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Healthy Website Profit Begins with Gross Profit

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website profit
© 2018 Scott Bateman

Gross profit is a useful way of measuring the financial health of a website.

Yahoo Finance is a useful website for investors. It has financial data about the most successful Internet companies such as Google, Amazon and Ebay.

Note the 2017 income statement for Google showing a gross profit of $65.3 billion after “cost of revenue” is deducted from total revenue of $110.9 billion.

In other words, the cost of revenue was $45.6 billion or 41 percent of revenue. Coincidentally (or maybe planned), the 41 percent cost of revenue was the same level as five years before in 2012.

Online Production Costs

Think of cost of revenue as content, technology and productionrelated costs. It is interesting to compare cost of revenue between pure Internet plays such as Google and traditional media companies, such as newspapers.

Print media companies have high content costs if they publish original material. They also have high production costs because of the paper, ink, printing presses and printing plants necessary to publish their newspapers and magazines.

Internet companies don’t need printing plants, therefore their cost of revenue is lower.

Media websites also don’t need printing plants. So their cost of revenue must be lower to be financially competitive with pure Internet plays that are invading their turf.

Without getting into too much detail, media companies must spent more money on content than Google because they produce original content. Google simply distributes the content of producers; it doesn’t create its own content.

As a result, media companies must spend less money on technology and production to compensate for high content costs if they want to stay price competitive with Google. Because Google’s content costs are low, it can spend more money on technology and production.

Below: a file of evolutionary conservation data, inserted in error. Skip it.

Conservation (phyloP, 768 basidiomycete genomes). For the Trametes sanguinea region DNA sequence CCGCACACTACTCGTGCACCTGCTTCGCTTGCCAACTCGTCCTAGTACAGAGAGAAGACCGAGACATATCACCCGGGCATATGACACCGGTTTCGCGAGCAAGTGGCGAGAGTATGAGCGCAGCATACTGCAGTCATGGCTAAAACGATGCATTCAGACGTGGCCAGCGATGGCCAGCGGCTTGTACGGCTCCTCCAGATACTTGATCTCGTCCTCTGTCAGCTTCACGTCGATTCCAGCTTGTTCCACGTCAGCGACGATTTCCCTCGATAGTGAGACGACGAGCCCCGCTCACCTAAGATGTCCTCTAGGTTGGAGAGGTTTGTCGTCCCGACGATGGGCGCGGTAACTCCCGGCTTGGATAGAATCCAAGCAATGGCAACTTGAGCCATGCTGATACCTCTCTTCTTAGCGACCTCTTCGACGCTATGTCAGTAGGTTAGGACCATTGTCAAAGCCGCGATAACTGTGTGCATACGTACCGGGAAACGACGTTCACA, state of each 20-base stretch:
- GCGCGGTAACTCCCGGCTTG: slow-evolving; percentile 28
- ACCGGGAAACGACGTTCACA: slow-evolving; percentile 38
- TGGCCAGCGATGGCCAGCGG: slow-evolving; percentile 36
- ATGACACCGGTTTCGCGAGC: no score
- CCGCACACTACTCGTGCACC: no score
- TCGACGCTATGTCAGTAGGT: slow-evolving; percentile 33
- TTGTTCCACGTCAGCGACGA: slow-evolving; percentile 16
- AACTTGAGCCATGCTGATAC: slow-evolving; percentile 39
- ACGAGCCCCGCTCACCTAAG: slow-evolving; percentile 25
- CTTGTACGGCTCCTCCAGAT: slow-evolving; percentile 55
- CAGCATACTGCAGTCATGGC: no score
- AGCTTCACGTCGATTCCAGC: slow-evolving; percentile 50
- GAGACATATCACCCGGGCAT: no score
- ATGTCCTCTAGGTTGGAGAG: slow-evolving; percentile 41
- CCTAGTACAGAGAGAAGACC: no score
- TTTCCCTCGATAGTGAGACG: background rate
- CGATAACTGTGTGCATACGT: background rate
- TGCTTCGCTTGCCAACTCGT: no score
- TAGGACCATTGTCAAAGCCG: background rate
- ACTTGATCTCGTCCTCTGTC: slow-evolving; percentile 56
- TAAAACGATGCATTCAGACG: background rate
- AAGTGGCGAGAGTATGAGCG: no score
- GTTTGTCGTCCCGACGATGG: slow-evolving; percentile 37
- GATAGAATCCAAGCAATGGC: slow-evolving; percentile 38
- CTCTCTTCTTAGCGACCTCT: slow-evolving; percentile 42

The difference gives Google a long-term advantage with the development of current and future technologies.

Lessons for Smaller Businesses

Both examples provide lessons for smaller businesses that want or need a stronger online presence.

Inexperienced website publishers and managers tend to overspend on content and production. For example, they might spend $10,000 on a new or rebuilt website when they could have found another vendor or a smaller effort that costs $5,000.

Any business can follow Google’s example and spend about 40 percent of its budget on content and production. When it drops below 35 percent, spend more on content and production for the sake of long-term growth.

If content and production costs more than 40 percent of budget, look for ways to decrease expenses, increase revenue or both.  The remaining gross profit goes to marketing, administration and net profit.

This simple concept allows online publishers to achieve healthy net profit margins and high growth in audience, revenue and profit because of a strategic approach to spending. It isn’t the only answer to achieve sound profitability, but it’s a critical start.

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